• Join over 1.2 million students every month
  • Accelerate your learning by 29%
  • Unlimited access from just £6.99 per month

Reaction of Alcohol Lab

Extracts from this document...


Name: Teacher: Date: October 16, 2010 Purpose: To test the theories of how the molecular structure of an organic molecule affects its properties and determine the different isomers of butanol through comparison of their reactions with distilled water, Lucas Reagent and Potassium Permanganate. Materials: - Unknown butanol isomers A, B, C, D - Pipettes - Distilled water - Lucas Reagent (conc. HCl + ZnCl2) - Potassium Permanganate (KMnO4) - pH probe/ pH paper - Test tubes (4) - Test tube rack - Rubber stoppers (4) - Goggles - 10-mL measuring cylinder - 25-mL measuring cylinder Flowchart: Prediction: Distilled Water Lucas Reagent Distilled Water & KMnO4 n-butanol Lowest solubility; mixture should be heterogeneous Takes much longer than 5min to turn cloudy Colour changes; pH should turn acidic, since it becomes an aldehyde and then a carboxylic acid i-butanol 2nd lowest ...read more.


- Remains purple - No reaction B Solution Colourless Transparent Rubbing alcohol scent - Heterogeneous solution with opaque solution suspended between clear solution; 1:2 ratio - Rubbing alcohol scent - 2nd highest solubility among the 4 isomers - Forms precipitate a few minutes later - Clear solution with yellowish-brown colour after heating - Smoke smell - Changes to brown colour - On pH paper, it turns to green (pH value:7) - Neutral C Solution Colourless Transparent Rubbing alcohol scent - Forms 2 layers; opaque layer on top, and transparent layer at the bottom; 1:1 ratio - Rubbing alcohol scent - Lowest solubility among the 4 isomers - Clear solution - Opaque white colour after heating - Burnt smell - Changes to brown colour - On pH paper, it turns to orange (pH value: 3) ...read more.


From the results of Lucas Reagent, we can also conclude that A is t-butanol, since the reaction happened immediately. B can be concluded as s-butanol, since the reaction happened after a few minutes. However, both C and D had no reaction, so they are the primary alcohols i-butanol and n-butanol. However, it's still not clear as to what C and D are. Distilled water helps measure the solubility of the isomers. With isomeric alcohols, the solubility increases with branching because more branching makes the isomer more polar. Isomer C is more soluble than isomer D, so it's more polar and has more branching than D. Isobutanol has more branches and is more polar than n-butanol, so C is i-butanol, while D is n-butanol. Conclusion: Butanol A is t-butanol, Butanol B is s-butanol, Butanol C is i-butanol, Butanol D is n-butanol. ?? ?? ?? ?? 2 | Page ...read more.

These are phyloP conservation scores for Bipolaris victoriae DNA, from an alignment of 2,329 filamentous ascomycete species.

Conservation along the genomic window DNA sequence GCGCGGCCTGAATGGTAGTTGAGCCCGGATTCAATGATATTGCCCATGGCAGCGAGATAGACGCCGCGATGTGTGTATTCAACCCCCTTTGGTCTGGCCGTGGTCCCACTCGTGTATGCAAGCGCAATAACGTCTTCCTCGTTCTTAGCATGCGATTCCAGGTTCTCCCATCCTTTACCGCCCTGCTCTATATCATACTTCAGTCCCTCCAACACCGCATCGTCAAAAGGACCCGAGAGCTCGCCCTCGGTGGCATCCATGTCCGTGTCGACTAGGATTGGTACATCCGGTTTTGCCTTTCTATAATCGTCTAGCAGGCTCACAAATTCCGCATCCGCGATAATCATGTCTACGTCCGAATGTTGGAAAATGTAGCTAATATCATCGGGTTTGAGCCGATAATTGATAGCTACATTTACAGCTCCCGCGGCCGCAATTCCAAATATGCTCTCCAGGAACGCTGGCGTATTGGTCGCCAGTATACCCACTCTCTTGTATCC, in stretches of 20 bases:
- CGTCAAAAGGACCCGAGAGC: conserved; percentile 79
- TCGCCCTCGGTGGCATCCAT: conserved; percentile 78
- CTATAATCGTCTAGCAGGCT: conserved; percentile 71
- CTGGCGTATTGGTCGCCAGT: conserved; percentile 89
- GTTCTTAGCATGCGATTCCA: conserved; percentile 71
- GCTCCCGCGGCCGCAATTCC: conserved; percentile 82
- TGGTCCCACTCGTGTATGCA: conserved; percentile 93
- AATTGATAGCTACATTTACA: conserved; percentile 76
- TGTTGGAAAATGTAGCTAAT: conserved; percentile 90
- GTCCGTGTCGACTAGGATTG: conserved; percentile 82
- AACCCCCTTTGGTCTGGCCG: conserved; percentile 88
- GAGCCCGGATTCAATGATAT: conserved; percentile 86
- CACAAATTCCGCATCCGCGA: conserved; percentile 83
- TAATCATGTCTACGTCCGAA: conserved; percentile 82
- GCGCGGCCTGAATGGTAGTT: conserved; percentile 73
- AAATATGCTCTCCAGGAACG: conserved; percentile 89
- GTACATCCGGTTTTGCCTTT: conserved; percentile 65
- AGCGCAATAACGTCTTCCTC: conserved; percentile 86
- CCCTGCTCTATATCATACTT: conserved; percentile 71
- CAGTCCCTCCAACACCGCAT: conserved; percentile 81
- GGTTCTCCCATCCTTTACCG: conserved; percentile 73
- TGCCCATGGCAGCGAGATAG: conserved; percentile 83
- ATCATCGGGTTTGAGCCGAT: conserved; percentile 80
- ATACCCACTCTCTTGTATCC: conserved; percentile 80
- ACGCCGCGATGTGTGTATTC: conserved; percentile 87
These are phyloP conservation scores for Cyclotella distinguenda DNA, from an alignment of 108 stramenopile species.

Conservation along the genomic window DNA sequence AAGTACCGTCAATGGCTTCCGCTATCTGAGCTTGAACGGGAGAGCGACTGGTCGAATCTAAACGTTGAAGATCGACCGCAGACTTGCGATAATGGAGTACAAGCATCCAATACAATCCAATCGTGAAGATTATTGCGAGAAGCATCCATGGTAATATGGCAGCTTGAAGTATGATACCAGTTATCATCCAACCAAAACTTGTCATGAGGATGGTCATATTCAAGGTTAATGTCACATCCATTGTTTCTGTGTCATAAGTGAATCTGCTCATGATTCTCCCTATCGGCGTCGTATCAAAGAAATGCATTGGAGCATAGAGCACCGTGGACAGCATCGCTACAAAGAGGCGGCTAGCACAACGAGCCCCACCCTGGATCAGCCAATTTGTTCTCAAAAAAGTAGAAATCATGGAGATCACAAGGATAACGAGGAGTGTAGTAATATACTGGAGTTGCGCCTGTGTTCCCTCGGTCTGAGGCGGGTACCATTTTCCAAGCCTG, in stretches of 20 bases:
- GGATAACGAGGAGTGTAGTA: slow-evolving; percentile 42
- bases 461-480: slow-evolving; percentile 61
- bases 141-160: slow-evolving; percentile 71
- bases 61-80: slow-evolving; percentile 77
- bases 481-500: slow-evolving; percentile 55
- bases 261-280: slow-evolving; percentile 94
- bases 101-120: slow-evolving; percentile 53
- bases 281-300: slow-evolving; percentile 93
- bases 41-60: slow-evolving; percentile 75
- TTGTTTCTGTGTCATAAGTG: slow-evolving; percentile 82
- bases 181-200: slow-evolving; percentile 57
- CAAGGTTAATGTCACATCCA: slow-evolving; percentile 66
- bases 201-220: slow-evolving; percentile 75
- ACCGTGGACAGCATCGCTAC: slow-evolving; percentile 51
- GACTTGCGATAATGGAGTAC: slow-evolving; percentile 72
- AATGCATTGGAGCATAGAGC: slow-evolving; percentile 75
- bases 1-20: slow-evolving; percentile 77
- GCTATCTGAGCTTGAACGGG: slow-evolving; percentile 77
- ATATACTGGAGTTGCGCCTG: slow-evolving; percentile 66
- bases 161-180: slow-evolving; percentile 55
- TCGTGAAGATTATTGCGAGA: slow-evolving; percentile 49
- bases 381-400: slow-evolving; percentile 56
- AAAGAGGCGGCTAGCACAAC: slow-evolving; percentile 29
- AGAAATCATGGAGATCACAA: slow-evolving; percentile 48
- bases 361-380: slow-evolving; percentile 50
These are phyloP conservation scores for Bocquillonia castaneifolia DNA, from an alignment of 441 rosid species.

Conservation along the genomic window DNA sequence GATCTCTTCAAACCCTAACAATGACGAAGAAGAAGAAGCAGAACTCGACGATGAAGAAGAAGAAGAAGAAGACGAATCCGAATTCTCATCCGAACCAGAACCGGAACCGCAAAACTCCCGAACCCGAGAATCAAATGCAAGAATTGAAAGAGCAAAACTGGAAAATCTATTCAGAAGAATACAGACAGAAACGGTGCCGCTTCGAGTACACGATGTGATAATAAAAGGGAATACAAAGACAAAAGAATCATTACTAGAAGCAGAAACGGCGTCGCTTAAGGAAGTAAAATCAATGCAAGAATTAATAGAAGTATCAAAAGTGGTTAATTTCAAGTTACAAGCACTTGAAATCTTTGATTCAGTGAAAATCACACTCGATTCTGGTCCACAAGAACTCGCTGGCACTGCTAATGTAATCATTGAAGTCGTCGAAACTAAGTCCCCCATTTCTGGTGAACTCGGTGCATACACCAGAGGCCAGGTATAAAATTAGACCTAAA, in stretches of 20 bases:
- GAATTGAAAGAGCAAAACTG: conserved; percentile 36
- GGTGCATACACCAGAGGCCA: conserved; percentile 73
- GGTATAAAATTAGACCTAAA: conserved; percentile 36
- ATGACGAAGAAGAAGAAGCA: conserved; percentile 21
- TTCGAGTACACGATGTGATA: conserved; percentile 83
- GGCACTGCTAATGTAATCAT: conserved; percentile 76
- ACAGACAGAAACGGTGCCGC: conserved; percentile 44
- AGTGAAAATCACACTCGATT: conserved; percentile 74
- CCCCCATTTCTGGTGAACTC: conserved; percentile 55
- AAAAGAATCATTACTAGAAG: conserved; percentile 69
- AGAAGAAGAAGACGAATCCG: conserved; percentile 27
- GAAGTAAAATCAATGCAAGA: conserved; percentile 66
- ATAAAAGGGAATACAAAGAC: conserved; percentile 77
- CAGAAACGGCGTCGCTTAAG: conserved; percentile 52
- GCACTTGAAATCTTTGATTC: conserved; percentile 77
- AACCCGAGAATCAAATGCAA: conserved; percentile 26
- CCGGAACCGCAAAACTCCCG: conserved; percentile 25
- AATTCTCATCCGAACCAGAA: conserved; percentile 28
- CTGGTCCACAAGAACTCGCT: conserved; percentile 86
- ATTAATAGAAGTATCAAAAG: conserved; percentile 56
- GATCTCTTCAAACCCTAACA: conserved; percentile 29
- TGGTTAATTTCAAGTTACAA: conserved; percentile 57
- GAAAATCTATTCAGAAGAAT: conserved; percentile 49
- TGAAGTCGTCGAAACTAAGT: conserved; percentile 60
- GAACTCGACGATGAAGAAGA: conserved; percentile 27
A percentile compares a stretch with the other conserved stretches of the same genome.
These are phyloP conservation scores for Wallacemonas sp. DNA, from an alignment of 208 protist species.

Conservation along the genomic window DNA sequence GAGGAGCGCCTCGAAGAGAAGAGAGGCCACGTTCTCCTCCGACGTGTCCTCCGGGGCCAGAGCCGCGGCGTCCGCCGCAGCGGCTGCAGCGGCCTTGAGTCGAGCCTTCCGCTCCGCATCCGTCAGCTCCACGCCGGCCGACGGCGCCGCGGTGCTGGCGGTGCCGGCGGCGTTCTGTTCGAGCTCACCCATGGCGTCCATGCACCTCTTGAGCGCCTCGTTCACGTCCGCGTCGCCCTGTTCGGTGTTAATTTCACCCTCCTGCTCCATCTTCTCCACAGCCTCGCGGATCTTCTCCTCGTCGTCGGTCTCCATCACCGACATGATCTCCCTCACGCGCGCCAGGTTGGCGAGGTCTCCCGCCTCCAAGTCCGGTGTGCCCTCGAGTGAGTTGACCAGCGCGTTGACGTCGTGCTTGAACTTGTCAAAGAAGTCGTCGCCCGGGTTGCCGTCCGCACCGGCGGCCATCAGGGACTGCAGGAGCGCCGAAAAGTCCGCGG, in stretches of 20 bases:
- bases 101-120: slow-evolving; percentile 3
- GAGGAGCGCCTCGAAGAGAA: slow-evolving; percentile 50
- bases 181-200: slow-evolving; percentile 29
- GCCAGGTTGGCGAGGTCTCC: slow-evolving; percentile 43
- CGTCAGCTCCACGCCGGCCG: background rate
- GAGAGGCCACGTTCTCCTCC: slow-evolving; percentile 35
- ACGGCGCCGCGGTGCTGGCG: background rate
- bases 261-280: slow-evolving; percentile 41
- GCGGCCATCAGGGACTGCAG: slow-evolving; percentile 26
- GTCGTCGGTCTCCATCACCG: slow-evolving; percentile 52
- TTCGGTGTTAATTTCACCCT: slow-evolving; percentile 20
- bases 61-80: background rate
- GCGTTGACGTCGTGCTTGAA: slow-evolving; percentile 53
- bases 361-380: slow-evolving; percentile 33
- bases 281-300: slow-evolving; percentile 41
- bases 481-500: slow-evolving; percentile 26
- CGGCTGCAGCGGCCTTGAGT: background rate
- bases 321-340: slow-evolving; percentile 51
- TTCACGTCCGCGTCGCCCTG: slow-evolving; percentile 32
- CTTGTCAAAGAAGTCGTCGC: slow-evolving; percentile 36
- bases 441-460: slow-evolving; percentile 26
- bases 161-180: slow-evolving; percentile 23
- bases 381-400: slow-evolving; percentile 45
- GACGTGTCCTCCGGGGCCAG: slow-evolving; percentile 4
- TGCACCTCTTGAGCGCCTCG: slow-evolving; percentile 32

The above preview is unformatted text

This student written piece of work is one of many that can be found in our GCSE Organic Chemistry section.

Found what you're looking for?

  • Start learning 29% faster today
  • 150,000+ documents available
  • Just £6.99 a month

Here's what a teacher thought of this essay

5 star(s)

Awarded 5 stars for excellent scientific knowledge and well planned out methods. Great detailed predictions at the start and clear analysis of the results. Only one improvement would be to add in some background knowledge about alcohols - primary, secondary and tertiary.